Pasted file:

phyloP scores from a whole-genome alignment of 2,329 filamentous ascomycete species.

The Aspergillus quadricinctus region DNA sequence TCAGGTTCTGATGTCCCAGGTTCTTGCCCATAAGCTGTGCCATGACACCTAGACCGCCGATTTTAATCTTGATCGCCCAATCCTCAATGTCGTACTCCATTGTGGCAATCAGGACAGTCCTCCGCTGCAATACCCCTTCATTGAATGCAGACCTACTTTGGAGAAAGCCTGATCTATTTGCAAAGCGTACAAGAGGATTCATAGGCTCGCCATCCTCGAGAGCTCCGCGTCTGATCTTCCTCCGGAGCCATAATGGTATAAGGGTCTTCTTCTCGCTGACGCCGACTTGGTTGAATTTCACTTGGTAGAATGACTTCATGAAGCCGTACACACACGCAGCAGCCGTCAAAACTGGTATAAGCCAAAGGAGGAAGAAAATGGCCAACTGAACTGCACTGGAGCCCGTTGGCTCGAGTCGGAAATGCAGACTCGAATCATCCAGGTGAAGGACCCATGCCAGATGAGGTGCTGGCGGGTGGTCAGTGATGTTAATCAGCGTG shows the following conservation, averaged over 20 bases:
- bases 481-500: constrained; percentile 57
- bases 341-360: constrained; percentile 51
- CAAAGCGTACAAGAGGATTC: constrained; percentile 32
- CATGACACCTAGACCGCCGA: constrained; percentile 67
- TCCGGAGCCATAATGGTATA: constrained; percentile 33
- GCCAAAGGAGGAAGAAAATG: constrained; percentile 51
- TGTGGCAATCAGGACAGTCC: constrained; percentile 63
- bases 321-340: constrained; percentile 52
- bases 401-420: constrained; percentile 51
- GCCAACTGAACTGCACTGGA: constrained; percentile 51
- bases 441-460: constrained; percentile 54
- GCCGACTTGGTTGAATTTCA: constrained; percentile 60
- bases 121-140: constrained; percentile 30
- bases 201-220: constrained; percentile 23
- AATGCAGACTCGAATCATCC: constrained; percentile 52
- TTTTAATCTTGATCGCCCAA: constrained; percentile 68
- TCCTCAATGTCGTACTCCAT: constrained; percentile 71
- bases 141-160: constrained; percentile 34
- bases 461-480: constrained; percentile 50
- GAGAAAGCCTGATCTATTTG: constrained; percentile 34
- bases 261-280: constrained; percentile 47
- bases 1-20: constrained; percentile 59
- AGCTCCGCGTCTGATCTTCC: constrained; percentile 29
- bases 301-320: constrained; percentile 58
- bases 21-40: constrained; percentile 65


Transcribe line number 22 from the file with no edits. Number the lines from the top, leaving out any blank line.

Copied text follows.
- GAGAAAGCCTGATCTATTTG: constrained; percentile 34